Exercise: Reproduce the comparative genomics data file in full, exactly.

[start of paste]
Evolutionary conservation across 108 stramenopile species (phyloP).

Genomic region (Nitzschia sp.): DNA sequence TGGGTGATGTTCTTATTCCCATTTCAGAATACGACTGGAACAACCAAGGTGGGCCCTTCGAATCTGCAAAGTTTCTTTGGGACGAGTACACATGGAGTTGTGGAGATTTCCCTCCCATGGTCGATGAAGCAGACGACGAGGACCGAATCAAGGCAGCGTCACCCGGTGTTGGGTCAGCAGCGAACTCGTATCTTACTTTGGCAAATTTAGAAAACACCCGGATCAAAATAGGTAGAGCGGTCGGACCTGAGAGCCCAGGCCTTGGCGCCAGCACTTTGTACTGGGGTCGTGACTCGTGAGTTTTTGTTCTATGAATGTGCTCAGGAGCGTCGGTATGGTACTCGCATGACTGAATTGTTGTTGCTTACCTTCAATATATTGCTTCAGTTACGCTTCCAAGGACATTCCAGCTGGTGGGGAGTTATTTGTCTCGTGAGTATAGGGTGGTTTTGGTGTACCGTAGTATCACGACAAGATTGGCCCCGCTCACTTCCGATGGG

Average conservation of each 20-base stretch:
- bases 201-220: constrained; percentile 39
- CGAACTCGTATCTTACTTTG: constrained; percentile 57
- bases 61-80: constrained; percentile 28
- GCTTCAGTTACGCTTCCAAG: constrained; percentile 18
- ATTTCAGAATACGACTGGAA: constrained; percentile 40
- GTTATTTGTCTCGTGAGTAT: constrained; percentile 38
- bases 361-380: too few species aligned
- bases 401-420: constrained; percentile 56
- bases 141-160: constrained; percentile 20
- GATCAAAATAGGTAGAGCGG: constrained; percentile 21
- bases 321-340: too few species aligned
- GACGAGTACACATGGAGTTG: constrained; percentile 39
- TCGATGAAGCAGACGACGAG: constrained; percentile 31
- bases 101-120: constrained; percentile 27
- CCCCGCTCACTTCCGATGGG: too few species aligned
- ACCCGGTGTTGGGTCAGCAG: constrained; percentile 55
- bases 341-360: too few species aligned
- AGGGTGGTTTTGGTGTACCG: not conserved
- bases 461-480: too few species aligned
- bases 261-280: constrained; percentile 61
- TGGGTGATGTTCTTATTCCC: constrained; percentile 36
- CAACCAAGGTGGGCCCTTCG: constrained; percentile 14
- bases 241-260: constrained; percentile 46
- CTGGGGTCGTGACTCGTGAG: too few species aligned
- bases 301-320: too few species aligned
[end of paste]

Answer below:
Evolutionary conservation across 108 stramenopile species (phyloP).

Genomic region (Nitzschia sp.): DNA sequence TGGGTGATGTTCTTATTCCCATTTCAGAATACGACTGGAACAACCAAGGTGGGCCCTTCGAATCTGCAAAGTTTCTTTGGGACGAGTACACATGGAGTTGTGGAGATTTCCCTCCCATGGTCGATGAAGCAGACGACGAGGACCGAATCAAGGCAGCGTCACCCGGTGTTGGGTCAGCAGCGAACTCGTATCTTACTTTGGCAAATTTAGAAAACACCCGGATCAAAATAGGTAGAGCGGTCGGACCTGAGAGCCCAGGCCTTGGCGCCAGCACTTTGTACTGGGGTCGTGACTCGTGAGTTTTTGTTCTATGAATGTGCTCAGGAGCGTCGGTATGGTACTCGCATGACTGAATTGTTGTTGCTTACCTTCAATATATTGCTTCAGTTACGCTTCCAAGGACATTCCAGCTGGTGGGGAGTTATTTGTCTCGTGAGTATAGGGTGGTTTTGGTGTACCGTAGTATCACGACAAGATTGGCCCCGCTCACTTCCGATGGG

Average conservation of each 20-base stretch:
- bases 201-220: constrained; percentile 39
- CGAACTCGTATCTTACTTTG: constrained; percentile 57
- bases 61-80: constrained; percentile 28
- GCTTCAGTTACGCTTCCAAG: constrained; percentile 18
- ATTTCAGAATACGACTGGAA: constrained; percentile 40
- GTTATTTGTCTCGTGAGTAT: constrained; percentile 38
- bases 361-380: too few species aligned
- bases 401-420: constrained; percentile 56
- bases 141-160: constrained; percentile 20
- GATCAAAATAGGTAGAGCGG: constrained; percentile 21
- bases 321-340: too few species aligned
- GACGAGTACACATGGAGTTG: constrained; percentile 39
- TCGATGAAGCAGACGACGAG: constrained; percentile 31
- bases 101-120: constrained; percentile 27
- CCCCGCTCACTTCCGATGGG: too few species aligned
- ACCCGGTGTTGGGTCAGCAG: constrained; percentile 55
- bases 341-360: too few species aligned
- AGGGTGGTTTTGGTGTACCG: not conserved
- bases 461-480: too few species aligned
- bases 261-280: constrained; percentile 61
- TGGGTGATGTTCTTATTCCC: constrained; percentile 36
- CAACCAAGGTGGGCCCTTCG: constrained; percentile 14
- bases 241-260: constrained; percentile 46
- CTGGGGTCGTGACTCGTGAG: too few species aligned
- bases 301-320: too few species aligned